This caused me to start to think about expectations in Reading Workshop. I had to be out one day last week. The students had an assignment to write a comment to a blog post. Although I usually don't assign commenting to a post, I decided this would be a great opportunity for a writing assignment.

When I started to read the comments, they were horrible. There were mistakes everywhere. Words were misspelled. Capitals were missing on proper nouns and to start sentences. The grammar was like something from a language arts horror film.

Needless to say, when I got back the next day, I was irked. Although I am usually a poster child for happiness and joy, I put on the ugly face. I screamed and shouted, grunted and groaned, and made all kind of mean remarks. I showed examples and made examples of poor work.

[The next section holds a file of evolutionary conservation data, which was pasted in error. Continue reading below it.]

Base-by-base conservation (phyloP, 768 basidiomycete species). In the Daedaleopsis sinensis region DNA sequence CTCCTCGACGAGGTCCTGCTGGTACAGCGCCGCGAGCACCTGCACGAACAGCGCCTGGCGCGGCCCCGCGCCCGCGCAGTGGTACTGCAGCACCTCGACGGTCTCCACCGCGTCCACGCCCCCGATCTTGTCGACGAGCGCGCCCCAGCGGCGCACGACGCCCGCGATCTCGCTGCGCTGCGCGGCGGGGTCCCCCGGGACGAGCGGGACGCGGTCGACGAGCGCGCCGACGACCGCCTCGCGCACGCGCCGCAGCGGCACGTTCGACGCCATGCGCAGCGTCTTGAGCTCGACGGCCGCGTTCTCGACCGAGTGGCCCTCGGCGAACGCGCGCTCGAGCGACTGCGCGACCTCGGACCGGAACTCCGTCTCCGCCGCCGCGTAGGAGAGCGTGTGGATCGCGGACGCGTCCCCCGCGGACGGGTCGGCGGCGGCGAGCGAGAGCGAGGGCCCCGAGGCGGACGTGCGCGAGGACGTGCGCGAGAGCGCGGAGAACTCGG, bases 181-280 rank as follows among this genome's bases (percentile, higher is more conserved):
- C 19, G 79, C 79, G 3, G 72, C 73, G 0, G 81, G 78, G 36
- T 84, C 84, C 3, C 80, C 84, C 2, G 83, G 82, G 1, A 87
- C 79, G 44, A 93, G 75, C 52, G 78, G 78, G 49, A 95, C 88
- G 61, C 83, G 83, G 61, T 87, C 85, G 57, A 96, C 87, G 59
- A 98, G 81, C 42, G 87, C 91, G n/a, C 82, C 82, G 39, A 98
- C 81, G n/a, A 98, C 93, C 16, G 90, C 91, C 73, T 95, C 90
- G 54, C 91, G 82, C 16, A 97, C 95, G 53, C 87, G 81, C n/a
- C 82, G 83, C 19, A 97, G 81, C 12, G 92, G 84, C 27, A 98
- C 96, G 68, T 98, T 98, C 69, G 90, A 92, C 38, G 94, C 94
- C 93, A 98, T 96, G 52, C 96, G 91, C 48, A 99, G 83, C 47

Amazingly, that day, I got the best work I have had all year. Words were spelled correctly, Sentences had correct punctuation and capitalization. Students' writing made sense and made the reader think and wonder. The overall quality was excellent.

What does this tell me? Students will work to the level of expectations. If I expect the impossible, and won't accept any less, they will raise the quality of their work all the way to the stars. Get ready kiddos--you proved to me that I need to expect the impossible, and you will come through!

Tuesday, November 15, 2016

Swear to Howdy Poems

In Reading Workshop I recently finished the read aloud of Wendelin Van Draanen's book, Swear to Howdy. Students had to write a poem based on something from the book. Here are a few examples.